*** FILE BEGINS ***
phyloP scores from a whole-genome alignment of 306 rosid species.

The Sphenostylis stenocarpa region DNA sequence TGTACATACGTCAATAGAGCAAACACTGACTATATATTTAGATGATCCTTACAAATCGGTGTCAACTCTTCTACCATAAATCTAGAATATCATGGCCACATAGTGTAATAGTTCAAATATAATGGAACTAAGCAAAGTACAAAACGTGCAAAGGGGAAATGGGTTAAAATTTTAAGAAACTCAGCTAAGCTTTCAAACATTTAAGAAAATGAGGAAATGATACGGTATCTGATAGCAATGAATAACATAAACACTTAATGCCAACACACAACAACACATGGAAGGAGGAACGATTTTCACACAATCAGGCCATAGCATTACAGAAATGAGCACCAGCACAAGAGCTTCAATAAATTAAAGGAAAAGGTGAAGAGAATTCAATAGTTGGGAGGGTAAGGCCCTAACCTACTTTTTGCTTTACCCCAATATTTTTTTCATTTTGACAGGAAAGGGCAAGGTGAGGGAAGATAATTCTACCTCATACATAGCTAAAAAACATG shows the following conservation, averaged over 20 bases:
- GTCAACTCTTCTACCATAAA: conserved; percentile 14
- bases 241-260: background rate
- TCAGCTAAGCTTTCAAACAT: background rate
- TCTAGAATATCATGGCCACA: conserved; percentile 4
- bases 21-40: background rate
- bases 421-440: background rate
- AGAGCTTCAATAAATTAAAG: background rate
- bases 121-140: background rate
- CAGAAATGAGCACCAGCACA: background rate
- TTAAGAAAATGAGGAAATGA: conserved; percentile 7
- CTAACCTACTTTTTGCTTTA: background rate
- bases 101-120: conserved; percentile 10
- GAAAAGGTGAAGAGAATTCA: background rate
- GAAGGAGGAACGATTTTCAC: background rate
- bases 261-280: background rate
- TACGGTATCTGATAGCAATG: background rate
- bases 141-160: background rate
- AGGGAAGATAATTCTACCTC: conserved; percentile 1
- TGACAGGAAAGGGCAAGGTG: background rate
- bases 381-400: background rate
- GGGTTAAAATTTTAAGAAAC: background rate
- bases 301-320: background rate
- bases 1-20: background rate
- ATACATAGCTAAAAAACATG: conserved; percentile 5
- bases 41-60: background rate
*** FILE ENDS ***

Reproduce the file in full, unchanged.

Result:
phyloP scores from a whole-genome alignment of 306 rosid species.

The Sphenostylis stenocarpa region DNA sequence TGTACATACGTCAATAGAGCAAACACTGACTATATATTTAGATGATCCTTACAAATCGGTGTCAACTCTTCTACCATAAATCTAGAATATCATGGCCACATAGTGTAATAGTTCAAATATAATGGAACTAAGCAAAGTACAAAACGTGCAAAGGGGAAATGGGTTAAAATTTTAAGAAACTCAGCTAAGCTTTCAAACATTTAAGAAAATGAGGAAATGATACGGTATCTGATAGCAATGAATAACATAAACACTTAATGCCAACACACAACAACACATGGAAGGAGGAACGATTTTCACACAATCAGGCCATAGCATTACAGAAATGAGCACCAGCACAAGAGCTTCAATAAATTAAAGGAAAAGGTGAAGAGAATTCAATAGTTGGGAGGGTAAGGCCCTAACCTACTTTTTGCTTTACCCCAATATTTTTTTCATTTTGACAGGAAAGGGCAAGGTGAGGGAAGATAATTCTACCTCATACATAGCTAAAAAACATG shows the following conservation, averaged over 20 bases:
- GTCAACTCTTCTACCATAAA: conserved; percentile 14
- bases 241-260: background rate
- TCAGCTAAGCTTTCAAACAT: background rate
- TCTAGAATATCATGGCCACA: conserved; percentile 4
- bases 21-40: background rate
- bases 421-440: background rate
- AGAGCTTCAATAAATTAAAG: background rate
- bases 121-140: background rate
- CAGAAATGAGCACCAGCACA: background rate
- TTAAGAAAATGAGGAAATGA: conserved; percentile 7
- CTAACCTACTTTTTGCTTTA: background rate
- bases 101-120: conserved; percentile 10
- GAAAAGGTGAAGAGAATTCA: background rate
- GAAGGAGGAACGATTTTCAC: background rate
- bases 261-280: background rate
- TACGGTATCTGATAGCAATG: background rate
- bases 141-160: background rate
- AGGGAAGATAATTCTACCTC: conserved; percentile 1
- TGACAGGAAAGGGCAAGGTG: background rate
- bases 381-400: background rate
- GGGTTAAAATTTTAAGAAAC: background rate
- bases 301-320: background rate
- bases 1-20: background rate
- ATACATAGCTAAAAAACATG: conserved; percentile 5
- bases 41-60: background rate